It’s hard to set accountability standards for alternative education schools, experts said.

“What happens in a lot of alternatives is you have situations where they’re either held to the exact same standards as a regular high school … or they’re held to no standards,” said Cheryl Almeida, research director at Jobs for the Future, where she was the lead author of a 2010 paper on reinventing alternative education.

Holding alternative education programs to the same standards as traditional schools isn’t realistic, given the challenges many students bring. But neither should campuses be allowed to fail the vulnerable students who attend.

“Part of the work for alternative schools is being able to have the kinds of communications that really allow people to understand the population and what its success is. They’re too often looked at as not successful,” Almeida said.

(The 74: In D.C.’s Revamped ‘Opportunity Academies,’ There Are No Forgotten Students on Graduation Day)

A 60 percent graduation rate, for example, would be abysmal by general standards, enough to force state intervention under the Every Student Succeeds Act, but is “really good” for an alternative school, and is providing a way to re-engage young people, she said. The Lowry campus has the best six-year graduation rate of the three Colorado campuses, at 31.4 percent.

Colorado is something of a leader in the area.

Alternative education campuses, like traditional schools, are measured based on student proficiency on test scores and growth on those tests, plus factors like graduation rates and attendance. But their measures on those tests are compared with other alternative education campuses, not against all schools.

“It’s not a perfect system, but it’s better than being compared to every traditional school in the state,” DiFelice, the superintendent, said.

The Lowry campus and Thornton campus were rated as “priority improvement” schools, the third of four school-rating types in Colorado, just ahead of a required turnaround plan, in 2016. The third Colorado campus earned an “improvement” rating, the second of four categories, meaning it isn’t meeting expectations.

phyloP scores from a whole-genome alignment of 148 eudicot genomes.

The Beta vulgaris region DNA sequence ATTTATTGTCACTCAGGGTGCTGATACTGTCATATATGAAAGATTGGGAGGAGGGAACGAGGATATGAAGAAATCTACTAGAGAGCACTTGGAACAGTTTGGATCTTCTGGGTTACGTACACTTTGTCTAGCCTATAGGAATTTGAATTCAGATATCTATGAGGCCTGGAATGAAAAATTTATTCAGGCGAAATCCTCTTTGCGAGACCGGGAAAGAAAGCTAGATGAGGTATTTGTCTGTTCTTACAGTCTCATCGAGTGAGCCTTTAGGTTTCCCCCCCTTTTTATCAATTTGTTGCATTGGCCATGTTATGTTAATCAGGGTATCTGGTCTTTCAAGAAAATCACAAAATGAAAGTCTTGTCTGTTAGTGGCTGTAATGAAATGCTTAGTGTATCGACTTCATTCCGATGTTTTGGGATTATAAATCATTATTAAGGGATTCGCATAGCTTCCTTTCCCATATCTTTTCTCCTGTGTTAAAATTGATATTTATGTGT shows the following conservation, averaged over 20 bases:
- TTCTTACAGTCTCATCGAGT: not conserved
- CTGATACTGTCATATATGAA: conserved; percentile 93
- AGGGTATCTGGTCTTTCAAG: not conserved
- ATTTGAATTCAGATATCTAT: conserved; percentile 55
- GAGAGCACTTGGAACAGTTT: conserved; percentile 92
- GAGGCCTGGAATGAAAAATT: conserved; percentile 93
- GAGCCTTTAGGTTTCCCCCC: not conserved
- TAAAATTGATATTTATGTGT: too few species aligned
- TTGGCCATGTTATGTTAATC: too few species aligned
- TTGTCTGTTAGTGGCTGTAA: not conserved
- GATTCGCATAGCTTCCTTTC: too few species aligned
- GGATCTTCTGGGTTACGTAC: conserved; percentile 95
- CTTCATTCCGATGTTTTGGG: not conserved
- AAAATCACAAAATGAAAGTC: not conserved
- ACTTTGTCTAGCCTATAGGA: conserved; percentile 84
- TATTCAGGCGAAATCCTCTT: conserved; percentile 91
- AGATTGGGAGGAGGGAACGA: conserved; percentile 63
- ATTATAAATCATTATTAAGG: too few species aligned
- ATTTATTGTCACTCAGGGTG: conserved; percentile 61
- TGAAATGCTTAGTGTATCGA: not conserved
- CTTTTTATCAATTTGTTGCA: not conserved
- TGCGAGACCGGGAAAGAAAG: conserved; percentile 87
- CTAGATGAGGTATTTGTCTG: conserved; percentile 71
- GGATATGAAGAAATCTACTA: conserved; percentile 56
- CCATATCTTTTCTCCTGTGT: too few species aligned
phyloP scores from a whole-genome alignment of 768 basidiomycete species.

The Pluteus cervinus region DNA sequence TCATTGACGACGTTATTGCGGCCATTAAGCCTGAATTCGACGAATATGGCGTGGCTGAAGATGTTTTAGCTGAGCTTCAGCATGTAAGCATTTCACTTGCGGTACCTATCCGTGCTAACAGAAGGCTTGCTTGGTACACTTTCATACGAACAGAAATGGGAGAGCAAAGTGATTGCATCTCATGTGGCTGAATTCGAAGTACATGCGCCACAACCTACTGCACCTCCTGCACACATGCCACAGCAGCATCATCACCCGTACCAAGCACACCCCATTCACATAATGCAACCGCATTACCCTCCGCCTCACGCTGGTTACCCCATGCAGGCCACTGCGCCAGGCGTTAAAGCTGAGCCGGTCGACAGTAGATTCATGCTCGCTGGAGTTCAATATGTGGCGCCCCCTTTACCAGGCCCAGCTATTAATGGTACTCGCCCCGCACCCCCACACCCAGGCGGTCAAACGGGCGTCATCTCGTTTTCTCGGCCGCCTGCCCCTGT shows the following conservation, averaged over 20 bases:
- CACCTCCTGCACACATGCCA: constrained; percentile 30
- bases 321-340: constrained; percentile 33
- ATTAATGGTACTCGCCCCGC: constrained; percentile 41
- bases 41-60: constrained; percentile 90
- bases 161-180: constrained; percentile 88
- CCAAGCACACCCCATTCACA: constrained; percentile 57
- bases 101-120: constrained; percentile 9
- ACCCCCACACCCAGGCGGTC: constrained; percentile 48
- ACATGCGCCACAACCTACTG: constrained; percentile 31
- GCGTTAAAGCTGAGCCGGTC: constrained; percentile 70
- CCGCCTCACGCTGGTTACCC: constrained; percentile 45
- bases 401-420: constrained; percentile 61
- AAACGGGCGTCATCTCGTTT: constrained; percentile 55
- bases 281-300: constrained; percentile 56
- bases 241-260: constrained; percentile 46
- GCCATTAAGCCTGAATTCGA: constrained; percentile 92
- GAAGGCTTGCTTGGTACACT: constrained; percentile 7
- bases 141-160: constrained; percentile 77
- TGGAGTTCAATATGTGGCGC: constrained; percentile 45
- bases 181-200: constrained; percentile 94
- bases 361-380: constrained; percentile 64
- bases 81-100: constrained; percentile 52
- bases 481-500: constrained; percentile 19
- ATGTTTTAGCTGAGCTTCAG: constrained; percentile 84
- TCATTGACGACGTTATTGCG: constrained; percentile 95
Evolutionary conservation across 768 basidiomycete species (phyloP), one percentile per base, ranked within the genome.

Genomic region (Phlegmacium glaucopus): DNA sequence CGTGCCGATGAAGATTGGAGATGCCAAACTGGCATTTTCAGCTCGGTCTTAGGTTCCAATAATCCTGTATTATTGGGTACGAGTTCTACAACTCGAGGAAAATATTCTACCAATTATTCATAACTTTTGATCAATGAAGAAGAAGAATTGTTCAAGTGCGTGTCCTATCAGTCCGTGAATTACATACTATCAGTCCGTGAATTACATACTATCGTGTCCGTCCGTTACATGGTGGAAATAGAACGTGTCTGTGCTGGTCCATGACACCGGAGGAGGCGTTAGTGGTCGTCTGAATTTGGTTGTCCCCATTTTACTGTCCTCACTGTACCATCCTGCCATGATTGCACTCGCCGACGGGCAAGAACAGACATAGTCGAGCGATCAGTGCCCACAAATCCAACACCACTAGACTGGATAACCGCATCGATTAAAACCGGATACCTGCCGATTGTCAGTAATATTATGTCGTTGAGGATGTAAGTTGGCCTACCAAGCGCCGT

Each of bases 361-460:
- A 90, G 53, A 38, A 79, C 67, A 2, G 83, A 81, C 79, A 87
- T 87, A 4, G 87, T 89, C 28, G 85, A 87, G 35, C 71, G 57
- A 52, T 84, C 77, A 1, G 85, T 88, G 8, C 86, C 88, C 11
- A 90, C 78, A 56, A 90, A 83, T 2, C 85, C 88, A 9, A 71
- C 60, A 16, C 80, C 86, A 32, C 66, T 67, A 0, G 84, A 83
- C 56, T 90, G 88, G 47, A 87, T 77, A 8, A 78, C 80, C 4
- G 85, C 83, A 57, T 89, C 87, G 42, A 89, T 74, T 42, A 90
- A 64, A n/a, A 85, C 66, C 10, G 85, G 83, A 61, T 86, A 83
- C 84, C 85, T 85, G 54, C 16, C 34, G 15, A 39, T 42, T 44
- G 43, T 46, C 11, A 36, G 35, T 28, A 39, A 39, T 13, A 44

“The state sees the value and necessity of our schools,” Trujillo said. “We made changes to our framework that we’re held accountable to last year and this year, and this year looking at growth perhaps in a different way than we have.”

New America’s schools in New Mexico are for the most part included in that state’s A–F rating system, DiFelice said. The campus in Albuquerque got a D, while the one in Las Cruces was rated a C.

Colorado is “way ahead of the curve on how we should be judging schools that have a very high-risk population,” he said.

That said, there could still be improvements, DiFelice argued.

He thinks Colorado should create a separate entity to oversee alternative education.

Many districts and charter authorizers know alternative schools are necessary and serve a special group of students well, but are wary of taking on a school whose state ratings might drag down overall district numbers, potentially putting it in danger of state intervention.

“If you’ve got an entity that doesn’t have that kind of responsibility, then more of our schools would surface and meet the needs of more kids that are [not being served] in the state,” he said.